CLK
Additionally, a flip-flop for the three-input function A 4-
B C, was designed. Although only three different logk-flip-
flops (plus the D-flip-flop) are available, any logic gate can
be implemented because complementary outputs are available.
The logic-flip-flops have similar circuitry for glitch-free and
low frequency operation as the TSPC D-flip-flop.
Even more logic can be merged into the TSPC D-flip-flop.
For the bit-serial adder two logic flip-flops have been designed
- one for the sum - and one for the carry operation.
TABLE I 6. 5. 4. 3. 2. 1. sync.
Performance of logic-flip-flops’ Stage Stage Stage Stage Stage Stage Stage
Circuit 1 t, I tpd I ## I Width’ I CLKloadj
[ns] [ns] Trans. [pm] [fFl Figure 6: Clock distribution tree. Numbers below buffers
D-FF 0.26 0.GS 16(11) 29 142 indicate channel widths of PMOS and NMOS (in pm)
Nm-FF 0.38 0.70 19(14) 31 187
AOI-FF 0.36 0.78 30(21) 50 273
Simulations show that the clock skew is below 80 ps and the
rise times are around 250ps. The area between pad ring and
the circuit core is used for power supply blocking capacitors.
Die size (includingpads) is 3.3 mm’, the adder itself occupying
4 Implementation only 0.37 mm2. Figure 7 shows a micrograph of the 8-bit adder
chip.
The bit-serial and the 8-bit parallel adder have been imple-
mented in a two-metal single-poly 1.O p m self-aligned CMOS
process. The logic-flip-flops for the 8-bit adder are full-custom
cells, designed like standard cells to allow easy abutment. The
size of each transistor has been optimized using SPICE simu-
lations in an iterative process to achieve minimal delays and to
satisfy the internal loads of the adder.
The input and output signals are fed via dedicated high-
frequency pads including ESD protection up to 1.7kV. To syn-
chronize the input signals and to generate their complements a
row of D-flip-flops has been added in front of the first :stage.
In high-speed designs the clock signal must be distributed
with special care. The clock skew must be controlled by care-
fully balancing the clock tree. The TSPC technique needs no
inverted clock signal and all flip-flops in this design operate on
the rising clock edge. The architecture of the 8-bit adder itself
reduces the total clock load by about one third compared to a
Figure 7: Photomicrograph of the pipelined 8-bit adder
CSA.
The clock signal is distributed through a four stage clock-
tree (cf, fig. 6). Two central buffers feed the clock signal to each For test purposes an additional 8-bit adder block was imple-
pipeline-stage, starting at the last stage, going back to the first mented with a boundary scan structure. These scan-registers
stage. The clock buffers of each stage were sized accoirding to (= AOI-flip-flops) at the inputs and outputs allow testing with
the extracted capacitance of the clock inputs of all its flip-flops. only a few fast input and output signals.
Each flip-flop is laid out with the clock line in its middle,parallel
to the power rails. Therefore not only the power supplies but
also the clock signal can be readily connected by abutment,
further simplifying the clock distribution. 5 Measurements
‘numbers stem from extracted layout and typical SPICE SimUlatiOnS
’all cells have same height of 75 /L” The 8-bit adder was bonded into a high speed ceramic pack-
lOOfF load at each output age. The bonded chip was tested on a HP83000 ASIC tester,

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Figure 8: Input and output waveforms at 666 MHz on the ASIC tester.

which allows clock frequencies up to 666 MHz. A full set of


pseudo-random test vectors was generated using the algorithm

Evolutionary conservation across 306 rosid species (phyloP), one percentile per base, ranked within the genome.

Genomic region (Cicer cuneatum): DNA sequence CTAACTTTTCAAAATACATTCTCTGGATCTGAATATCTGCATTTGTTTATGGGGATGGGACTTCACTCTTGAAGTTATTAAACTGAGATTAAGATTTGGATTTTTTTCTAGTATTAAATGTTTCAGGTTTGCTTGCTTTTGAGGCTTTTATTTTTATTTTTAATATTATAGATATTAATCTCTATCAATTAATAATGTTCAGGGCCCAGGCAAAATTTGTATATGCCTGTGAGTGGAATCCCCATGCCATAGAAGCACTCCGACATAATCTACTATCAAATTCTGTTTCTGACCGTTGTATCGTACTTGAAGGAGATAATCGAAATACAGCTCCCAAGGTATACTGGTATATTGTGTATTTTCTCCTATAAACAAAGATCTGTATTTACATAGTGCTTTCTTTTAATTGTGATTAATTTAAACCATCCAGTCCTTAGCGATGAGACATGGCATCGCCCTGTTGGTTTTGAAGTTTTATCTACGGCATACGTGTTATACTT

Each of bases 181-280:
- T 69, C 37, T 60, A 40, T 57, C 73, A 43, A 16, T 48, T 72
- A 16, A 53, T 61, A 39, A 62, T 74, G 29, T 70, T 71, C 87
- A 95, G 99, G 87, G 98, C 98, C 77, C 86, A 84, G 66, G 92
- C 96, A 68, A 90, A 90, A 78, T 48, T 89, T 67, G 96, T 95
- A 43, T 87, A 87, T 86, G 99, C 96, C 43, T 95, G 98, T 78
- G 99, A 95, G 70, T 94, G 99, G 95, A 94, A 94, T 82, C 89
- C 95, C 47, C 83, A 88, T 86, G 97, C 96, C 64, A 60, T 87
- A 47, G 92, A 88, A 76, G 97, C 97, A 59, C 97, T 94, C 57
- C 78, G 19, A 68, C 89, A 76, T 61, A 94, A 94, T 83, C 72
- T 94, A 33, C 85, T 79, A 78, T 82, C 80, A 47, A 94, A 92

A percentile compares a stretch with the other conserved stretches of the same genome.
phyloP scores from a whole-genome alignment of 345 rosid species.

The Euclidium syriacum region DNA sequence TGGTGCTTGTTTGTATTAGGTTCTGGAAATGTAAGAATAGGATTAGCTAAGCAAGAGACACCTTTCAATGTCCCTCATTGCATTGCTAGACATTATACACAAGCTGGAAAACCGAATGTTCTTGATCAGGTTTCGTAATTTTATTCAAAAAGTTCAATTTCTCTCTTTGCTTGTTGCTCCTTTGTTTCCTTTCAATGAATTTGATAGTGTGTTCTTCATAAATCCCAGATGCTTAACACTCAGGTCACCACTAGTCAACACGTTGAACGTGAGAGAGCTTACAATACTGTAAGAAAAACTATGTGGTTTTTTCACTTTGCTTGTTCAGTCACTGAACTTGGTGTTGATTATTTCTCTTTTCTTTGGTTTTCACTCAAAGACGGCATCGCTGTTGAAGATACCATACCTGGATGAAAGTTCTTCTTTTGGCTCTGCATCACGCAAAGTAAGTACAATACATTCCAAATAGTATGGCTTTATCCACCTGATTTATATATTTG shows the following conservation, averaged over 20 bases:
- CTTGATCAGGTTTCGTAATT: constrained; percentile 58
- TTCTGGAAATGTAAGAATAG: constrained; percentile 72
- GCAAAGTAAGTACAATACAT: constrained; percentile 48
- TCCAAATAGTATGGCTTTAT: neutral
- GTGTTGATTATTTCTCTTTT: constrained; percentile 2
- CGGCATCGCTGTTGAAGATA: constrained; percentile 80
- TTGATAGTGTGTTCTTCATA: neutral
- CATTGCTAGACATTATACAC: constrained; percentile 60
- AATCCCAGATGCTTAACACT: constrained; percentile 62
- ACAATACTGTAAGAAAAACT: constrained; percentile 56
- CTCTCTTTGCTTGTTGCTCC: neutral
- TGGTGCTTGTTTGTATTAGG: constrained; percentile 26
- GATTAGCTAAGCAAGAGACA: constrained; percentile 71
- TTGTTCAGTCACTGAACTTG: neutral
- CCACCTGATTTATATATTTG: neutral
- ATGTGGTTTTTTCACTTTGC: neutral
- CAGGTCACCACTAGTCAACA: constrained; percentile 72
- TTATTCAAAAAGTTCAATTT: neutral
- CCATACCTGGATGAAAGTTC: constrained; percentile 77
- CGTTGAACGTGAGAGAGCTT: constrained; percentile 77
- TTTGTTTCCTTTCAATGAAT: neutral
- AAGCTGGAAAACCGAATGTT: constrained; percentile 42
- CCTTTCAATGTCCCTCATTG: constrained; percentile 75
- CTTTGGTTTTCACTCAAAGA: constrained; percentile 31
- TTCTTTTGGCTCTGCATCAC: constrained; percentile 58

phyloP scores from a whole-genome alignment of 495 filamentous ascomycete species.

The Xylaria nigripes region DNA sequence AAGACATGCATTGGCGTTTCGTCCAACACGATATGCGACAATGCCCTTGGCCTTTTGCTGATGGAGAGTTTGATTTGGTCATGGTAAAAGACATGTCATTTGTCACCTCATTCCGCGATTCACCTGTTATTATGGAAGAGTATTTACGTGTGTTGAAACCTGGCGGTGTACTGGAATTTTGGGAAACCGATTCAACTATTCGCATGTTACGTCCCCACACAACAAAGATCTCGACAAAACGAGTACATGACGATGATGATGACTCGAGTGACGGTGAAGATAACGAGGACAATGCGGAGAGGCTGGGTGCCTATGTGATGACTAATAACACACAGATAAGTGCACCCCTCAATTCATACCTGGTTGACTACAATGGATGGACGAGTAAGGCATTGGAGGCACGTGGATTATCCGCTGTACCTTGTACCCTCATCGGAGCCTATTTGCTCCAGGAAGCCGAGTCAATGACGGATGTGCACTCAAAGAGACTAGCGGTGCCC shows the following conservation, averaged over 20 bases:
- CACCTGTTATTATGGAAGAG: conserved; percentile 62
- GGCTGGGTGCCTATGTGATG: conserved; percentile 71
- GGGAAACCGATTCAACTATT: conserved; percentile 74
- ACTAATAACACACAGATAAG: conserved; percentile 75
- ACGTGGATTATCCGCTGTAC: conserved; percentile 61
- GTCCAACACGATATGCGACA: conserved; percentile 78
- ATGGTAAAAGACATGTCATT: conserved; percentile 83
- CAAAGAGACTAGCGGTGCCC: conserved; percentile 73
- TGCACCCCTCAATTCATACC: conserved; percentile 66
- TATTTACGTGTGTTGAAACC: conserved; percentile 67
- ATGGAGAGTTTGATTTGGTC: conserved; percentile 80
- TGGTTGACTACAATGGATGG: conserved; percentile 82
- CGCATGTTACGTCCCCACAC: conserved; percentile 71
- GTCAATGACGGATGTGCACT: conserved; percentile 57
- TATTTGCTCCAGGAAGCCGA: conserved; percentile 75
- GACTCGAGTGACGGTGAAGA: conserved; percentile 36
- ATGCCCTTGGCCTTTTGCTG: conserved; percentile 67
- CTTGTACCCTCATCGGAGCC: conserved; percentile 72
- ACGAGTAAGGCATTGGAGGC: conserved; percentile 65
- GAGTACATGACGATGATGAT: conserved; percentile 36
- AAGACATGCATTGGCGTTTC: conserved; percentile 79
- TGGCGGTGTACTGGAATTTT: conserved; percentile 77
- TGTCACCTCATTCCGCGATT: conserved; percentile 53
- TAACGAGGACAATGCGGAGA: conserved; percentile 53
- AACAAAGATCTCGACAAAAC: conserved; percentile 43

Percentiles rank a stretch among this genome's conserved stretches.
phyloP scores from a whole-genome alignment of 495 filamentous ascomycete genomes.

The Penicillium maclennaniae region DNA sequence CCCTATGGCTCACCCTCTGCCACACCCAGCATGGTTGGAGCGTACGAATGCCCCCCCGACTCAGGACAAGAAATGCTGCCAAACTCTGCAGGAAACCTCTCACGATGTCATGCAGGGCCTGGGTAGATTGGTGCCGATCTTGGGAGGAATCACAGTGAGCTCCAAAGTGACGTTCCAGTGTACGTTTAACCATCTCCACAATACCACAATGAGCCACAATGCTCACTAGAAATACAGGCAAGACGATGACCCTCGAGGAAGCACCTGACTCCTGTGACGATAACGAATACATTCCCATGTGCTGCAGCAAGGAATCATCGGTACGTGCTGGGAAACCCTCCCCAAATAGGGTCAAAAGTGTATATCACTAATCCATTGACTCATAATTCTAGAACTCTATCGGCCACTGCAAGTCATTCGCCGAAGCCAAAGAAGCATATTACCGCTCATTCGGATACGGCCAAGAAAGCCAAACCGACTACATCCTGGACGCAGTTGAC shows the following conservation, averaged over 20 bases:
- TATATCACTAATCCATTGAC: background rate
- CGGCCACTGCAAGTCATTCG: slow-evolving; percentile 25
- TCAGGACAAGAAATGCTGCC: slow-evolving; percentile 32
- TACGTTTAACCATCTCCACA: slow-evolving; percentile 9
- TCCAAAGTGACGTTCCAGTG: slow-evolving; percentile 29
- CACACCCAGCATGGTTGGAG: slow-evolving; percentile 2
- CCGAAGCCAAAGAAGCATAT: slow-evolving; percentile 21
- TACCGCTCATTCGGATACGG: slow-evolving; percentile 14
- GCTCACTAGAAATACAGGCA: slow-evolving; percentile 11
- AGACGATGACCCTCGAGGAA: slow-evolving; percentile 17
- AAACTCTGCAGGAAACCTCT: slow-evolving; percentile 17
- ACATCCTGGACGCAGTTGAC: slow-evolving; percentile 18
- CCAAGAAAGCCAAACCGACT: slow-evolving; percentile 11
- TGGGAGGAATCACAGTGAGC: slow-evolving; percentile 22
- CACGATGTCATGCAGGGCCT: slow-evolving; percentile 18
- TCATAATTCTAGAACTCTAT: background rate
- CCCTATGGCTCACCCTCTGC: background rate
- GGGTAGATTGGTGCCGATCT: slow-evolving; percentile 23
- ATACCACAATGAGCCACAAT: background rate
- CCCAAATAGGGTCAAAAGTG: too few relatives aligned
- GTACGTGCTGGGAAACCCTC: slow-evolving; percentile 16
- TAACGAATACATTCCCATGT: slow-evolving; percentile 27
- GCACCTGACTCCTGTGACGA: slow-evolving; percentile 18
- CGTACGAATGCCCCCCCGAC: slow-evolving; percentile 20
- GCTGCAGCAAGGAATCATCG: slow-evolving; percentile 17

Technology 1 pm CMOS, two layer metal
of linear feedback shift-registers. At 5 V supply voltage the
Power dissipation 777 mW (@8OOMHz, 5 V Vdd)
adder is fully operational to the limit of the tester, consuming
376mW (@645MHz, 4 V Vdd)
130 mA. The boundary-scan adder version was used to deter- 144 mW (@482MHz, 3 V Vdd)
mine the maximum operating frequency. Using high-frequency Die size 3.3 mm2, #Transistors: 2881
probes, a maximum frequency of 8OOMHz was measured on Area of core (w/o buffers) 0.37mm2, #Transistors: 1832
the wafer, consuming 155mA at 5V. Even at 3 V supply volt- Latency 6 cycles (7.5ns @800MHz)
age the maximum operating frequency is 480 MHz, consuming
48 mA.
Table I1 summarizes the performance of the 8-bit adder and References
figure 8 shows the measured waveforms on the ASIC tester at
666MHz, 5 V supply, and 30°C. 111 A. P. Chandrakasan, S. Sheng, and R. W. Broderson. Low-Power
The bit-serial adder was successfully tested on the wafer at CMOS Digtal Design. IEEE J o m t o l of Solid-Store Circuits,
over 1 GHz (limited by the data generator) with a supply of 5 V 27 (4):473-484, April 1992.
and 12.1mA. The maximum operating frequency at a supply 121 A. Tyagi. A Reduced-Area Scheme for Carry-SelectAdders. IEEE
voltage of 3 V was 730 MHz, consuming 5.6 mA. Troiisactioiis on Cornpriters, 42( 10):1162-1 170, October 1993.
131 J. Yuan and C. Svensson. High Speed CMOS Circuit Tech-
nique. IEEE Joiirriol of S o k - S t a t e Circiiits, 24( !):62-70, Febru-
ary 1989.
6 Conclusions
[41 D. W. Dobberpuhl and R. T. Witek et al. A 200MHz 64-b Dual-
By combining advanced design techniques both at the circuit Issue CMOS Mcroprocessor. IEEE Joirriiol of Solid-Stare Cir-
and at the architectural level the performance required for many cuits, 27(11):1555-1565, November 1992.
high-speed computation-intensive applications can be achieved [51 R. Rogenmoser, Q.Huang, and F. Piazza. 1.57 GHz Asynchro-
using standard CMOS technologies. nous and 1.4 GHz Dual-Modulus 1.2 pm CMOS Prescalers. In
The incorporation of logic functions into storage elements Proceedirigs qf tlre IEEE 1994 Clistoin Integrated Circiiits Cori-
reduces the cycle time of pipeline stages. Such an approach f e r e w e , pages 16.3.1-16.3.4,May 1994.
improves the speed/throughput substantially over that of a stan-
dard pipeline, where logic gates are realized between pipeline
registers.